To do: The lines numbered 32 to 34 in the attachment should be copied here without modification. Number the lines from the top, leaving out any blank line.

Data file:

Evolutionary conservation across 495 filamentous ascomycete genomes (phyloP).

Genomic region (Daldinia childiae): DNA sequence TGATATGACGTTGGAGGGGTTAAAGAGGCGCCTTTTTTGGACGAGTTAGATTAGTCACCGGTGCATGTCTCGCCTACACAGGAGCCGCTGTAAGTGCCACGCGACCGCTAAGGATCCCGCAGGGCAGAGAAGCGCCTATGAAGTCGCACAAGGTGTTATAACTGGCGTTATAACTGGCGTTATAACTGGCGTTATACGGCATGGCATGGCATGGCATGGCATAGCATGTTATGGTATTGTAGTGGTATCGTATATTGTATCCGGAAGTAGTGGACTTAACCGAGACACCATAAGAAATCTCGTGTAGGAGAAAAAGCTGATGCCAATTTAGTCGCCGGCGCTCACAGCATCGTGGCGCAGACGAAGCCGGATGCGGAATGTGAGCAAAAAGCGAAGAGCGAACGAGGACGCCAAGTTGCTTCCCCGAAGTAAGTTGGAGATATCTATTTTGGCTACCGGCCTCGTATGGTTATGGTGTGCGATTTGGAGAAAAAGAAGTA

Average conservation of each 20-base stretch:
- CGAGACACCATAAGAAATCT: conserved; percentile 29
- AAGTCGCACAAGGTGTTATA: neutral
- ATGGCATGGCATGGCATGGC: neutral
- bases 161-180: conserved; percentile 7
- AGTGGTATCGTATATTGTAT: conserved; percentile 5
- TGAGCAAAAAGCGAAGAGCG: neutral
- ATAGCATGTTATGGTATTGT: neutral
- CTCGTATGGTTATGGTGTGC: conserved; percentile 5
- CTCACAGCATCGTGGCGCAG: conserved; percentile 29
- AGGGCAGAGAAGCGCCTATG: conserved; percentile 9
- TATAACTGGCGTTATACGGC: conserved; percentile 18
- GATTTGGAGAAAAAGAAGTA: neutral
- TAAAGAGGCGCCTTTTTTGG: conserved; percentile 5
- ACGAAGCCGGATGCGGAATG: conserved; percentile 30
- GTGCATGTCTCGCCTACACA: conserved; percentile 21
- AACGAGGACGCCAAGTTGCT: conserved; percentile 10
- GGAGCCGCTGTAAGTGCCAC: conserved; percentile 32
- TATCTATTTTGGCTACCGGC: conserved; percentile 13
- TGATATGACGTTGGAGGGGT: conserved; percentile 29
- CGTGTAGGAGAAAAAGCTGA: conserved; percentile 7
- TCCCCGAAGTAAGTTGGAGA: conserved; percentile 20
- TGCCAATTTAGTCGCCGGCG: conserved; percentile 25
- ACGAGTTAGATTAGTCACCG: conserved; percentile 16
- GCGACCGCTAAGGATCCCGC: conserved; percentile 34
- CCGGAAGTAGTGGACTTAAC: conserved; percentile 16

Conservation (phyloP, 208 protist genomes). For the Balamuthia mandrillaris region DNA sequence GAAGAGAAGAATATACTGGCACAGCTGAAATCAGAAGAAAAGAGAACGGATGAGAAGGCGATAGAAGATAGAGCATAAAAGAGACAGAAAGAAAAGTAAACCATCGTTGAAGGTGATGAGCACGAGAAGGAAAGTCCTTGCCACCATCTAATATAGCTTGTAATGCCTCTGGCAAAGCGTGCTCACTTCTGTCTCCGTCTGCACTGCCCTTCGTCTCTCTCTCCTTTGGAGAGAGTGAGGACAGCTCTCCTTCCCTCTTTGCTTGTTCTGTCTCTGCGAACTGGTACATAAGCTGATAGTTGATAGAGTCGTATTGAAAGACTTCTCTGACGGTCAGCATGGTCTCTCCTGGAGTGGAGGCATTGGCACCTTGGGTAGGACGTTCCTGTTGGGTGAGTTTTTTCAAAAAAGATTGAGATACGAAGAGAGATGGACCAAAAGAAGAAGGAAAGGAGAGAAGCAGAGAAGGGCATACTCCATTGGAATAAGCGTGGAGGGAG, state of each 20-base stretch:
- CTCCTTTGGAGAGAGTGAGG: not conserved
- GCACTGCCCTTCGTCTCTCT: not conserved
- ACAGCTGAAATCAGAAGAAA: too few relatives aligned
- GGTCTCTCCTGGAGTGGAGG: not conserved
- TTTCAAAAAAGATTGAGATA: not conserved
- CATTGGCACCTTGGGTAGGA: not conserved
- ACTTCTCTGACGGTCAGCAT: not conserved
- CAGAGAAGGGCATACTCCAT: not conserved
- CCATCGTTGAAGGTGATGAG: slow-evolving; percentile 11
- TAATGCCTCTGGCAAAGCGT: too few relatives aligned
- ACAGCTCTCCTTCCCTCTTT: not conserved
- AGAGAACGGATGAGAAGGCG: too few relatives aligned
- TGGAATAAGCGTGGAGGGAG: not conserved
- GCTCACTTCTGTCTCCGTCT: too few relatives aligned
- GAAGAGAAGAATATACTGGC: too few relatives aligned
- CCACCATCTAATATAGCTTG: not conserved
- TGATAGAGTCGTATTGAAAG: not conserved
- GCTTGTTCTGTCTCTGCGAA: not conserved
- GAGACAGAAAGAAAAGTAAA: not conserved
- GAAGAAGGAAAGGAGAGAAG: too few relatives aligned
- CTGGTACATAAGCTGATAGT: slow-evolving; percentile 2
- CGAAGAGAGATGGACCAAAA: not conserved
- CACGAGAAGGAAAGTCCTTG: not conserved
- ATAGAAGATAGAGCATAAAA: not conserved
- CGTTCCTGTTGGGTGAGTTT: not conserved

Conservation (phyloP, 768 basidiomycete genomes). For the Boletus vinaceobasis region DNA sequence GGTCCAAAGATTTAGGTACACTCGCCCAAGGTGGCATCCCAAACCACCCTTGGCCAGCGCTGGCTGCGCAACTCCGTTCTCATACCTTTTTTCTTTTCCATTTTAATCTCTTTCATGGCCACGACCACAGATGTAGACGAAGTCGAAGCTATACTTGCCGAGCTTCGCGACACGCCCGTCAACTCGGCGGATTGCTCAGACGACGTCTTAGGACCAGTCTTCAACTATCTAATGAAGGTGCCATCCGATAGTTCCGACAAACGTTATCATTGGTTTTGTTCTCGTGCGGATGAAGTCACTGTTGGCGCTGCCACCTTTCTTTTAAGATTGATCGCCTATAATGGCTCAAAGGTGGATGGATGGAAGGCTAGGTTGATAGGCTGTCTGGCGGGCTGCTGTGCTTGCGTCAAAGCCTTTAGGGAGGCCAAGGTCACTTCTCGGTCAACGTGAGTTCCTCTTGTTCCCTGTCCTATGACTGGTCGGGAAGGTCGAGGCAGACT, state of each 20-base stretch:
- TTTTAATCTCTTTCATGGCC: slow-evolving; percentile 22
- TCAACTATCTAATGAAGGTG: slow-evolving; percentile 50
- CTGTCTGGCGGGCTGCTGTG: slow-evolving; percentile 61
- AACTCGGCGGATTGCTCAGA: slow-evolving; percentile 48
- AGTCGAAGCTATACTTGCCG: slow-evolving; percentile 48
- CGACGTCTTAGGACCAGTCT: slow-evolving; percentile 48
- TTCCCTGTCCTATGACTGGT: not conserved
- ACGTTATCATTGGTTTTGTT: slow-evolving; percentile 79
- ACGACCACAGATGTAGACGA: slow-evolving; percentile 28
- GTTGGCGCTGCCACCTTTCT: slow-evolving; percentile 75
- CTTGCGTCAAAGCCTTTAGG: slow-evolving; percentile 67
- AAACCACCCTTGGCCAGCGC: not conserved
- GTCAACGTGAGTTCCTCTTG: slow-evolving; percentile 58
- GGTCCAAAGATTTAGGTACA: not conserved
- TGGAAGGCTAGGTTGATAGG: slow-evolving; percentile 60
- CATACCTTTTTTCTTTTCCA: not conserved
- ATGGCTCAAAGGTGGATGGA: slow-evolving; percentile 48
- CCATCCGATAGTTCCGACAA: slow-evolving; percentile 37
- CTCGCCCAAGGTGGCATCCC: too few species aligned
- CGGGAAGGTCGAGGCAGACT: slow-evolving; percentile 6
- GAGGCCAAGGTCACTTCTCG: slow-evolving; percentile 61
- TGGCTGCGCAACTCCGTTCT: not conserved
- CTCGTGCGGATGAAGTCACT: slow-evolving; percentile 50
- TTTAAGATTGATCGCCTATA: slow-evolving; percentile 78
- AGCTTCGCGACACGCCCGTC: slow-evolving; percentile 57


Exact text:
- ACAGCTGAAATCAGAAGAAA: too few relatives aligned
- GGTCTCTCCTGGAGTGGAGG: not conserved
- TTTCAAAAAAGATTGAGATA: not conserved